Hackles raise, pupils dilate, body position changes to a more erect stance, ears perk up, facial twitches begin, and low growling can be heard from people on both sides of this issue. There is such a huge divide between both arenas; it becomes difficult to see answers. As with everything, there are radicals in both groups and always will be. Like my high school chemistry professor Mr. Zetterholm, I would suggest we throw out the best and the worst scores and concentrate on the average, the grey area and use a more common sense approach. It just seems that rarely are the extremes the answer to anything.

Without a doubt, the pit bull has become the center of this debate and for some very good reasons. Don’t misinterpret what I mean by that, because I am a pit bull fan. Some of the sweetest dogs in our practice are pit bulls and I mean gentle licks, mellow, lay on your lap sweet. The only difference between pit bulls and most other breeds is in their anatomy. If I could Photoshop a pit bull and remove its huge masseter and temporalis muscles (jaw muscles), shrink him up, add a long coat of hair I would have one of our yorkies (who like most yorkies think that they are big dogs).

Huge jaw muscles mean powerful bites. In addition, pit bulls bite while thrashing their body at the same time which causes huge amounts of trauma. Even with everything you hear, the pit bull does not have the most powerful jaws. Depending on which study you look at they are behind the Rottweiler, Mastiff, and the German Shepherd. Pit bulls do, however, account for the highest percentage of human fatalities. If you want to look at just bite statistics, you will find many breeds are overrepresented, such as Akitas, Chow Chows, Dalmations, Siberian Huskies, German Shepherds, Cocker Spaniels, Miniature Pinschers and yes even the mutt, heinze 57 is up there.

When I walk into an exam room do I take notice of the breed with respect to being bitten? Absolutely. Is that profiling? Absolutely! It’s called survival. But I also am even much more aware of a dog’s behavior. That is where the likelihood of being bitten lies. Genetics do play a role in dog aggression, but humans virtually mold the result of an individual dog’s behavior. An unneutered, male, guardian breed, not socialized, is a ticking time bomb. Any dog breed chained out, socially-isolated, with no positive human interaction can become aggressive (sometimes by fear response).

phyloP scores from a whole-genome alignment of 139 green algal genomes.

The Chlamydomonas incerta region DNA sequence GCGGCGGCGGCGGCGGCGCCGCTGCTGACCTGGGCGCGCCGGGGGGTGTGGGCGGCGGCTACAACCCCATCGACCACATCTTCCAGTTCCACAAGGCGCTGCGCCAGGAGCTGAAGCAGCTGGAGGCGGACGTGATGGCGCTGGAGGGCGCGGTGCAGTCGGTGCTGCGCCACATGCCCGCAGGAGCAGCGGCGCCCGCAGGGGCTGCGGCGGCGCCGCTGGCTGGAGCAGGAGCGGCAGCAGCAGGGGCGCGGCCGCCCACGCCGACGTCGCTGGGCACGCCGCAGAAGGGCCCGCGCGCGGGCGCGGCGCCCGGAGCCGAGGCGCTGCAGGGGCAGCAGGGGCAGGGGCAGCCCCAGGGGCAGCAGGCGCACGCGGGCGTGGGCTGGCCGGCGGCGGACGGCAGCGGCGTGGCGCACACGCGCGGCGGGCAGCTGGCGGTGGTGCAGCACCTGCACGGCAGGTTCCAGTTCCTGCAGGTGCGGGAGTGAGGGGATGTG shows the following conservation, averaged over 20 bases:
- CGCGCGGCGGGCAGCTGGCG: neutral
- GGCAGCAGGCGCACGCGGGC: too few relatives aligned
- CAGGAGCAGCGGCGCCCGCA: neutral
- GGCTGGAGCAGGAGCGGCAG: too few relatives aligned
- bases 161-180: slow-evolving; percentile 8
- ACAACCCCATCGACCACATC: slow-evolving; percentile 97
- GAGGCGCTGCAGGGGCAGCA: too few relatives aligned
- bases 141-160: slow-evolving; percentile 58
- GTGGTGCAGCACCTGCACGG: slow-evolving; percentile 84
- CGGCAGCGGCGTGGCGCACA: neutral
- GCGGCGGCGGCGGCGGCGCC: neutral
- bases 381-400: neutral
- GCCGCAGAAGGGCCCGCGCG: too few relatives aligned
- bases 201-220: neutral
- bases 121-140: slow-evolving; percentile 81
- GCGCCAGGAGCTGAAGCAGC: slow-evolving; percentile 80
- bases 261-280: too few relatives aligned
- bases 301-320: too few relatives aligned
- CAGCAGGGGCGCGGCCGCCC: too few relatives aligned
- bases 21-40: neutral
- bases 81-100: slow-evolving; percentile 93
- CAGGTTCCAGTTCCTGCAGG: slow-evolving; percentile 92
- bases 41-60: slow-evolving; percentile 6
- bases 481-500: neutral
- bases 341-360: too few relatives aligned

Governments have defined “dangerous” dogs in a variety of fashions, including by breed. I have my own personal definition in our practice. I consider any individual (not breed) dog with a tendency or likelihood of biting as dangerous. Even if they have never bitten, they can exhibit the signs that so often ultimately end up in someone getting hurt. Children are at the highest risk for being bitten. We should all be free to take our dogs for walks on leashes, ride bikes, play in yards, hop on pogo sticks without the fear of an aggressive dog coming after us. Even if they don’t bite, they should be deemed dangerous. Why should we have to wait for anyone, especially a child, to be hurt or scarred for life before intervening? 

There should be strict regulations and conditions of owning a dangerous dog that the owner is made responsible for regardless of the breed. Conditions of ownership should include not allowing dangerous dogs in public, muzzling, microchipping, neutering and liability insurance. It defies logic that in so many instances a dangerous dog has a history of repeated offenses before anything is done (sounds like our justice system). Dog bite/dangerous dog legislation should place the primary responsibility for a dog’s behavior on the owner.

One of the most difficult situations that occur in our practice is when a healthy, loved, well-cared for family dog becomes aggressive in the home. Knowingly placing this pet in another home with or without children has moral and liability implications. Sometimes there are no easy answers and we may have to euthanize, as hard as that may seem. I am always supportive of our clients in this predicament because they may have just prevented serious harm to one of their family members. For those of you who have never been in this situation and condemn this, you will never understand. It’s horrible and rarely is it a breed you would consider dangerous. (a Miniature schnauzer last week).

And, yes, there are some dogs that just aren’t “wired right,” to no fault of the owner. Training rarely helps in many of these situations.

Cesar Milan, “The Dog Whisperer”, says that “dangerous dogs are made not born”. Every time I see our neighborhood pit bull walking the circle, I routinely make sure and walk across to get wiggled on and so much sugar that I know our bulldog Remi is sure to scowl even more than he normally does.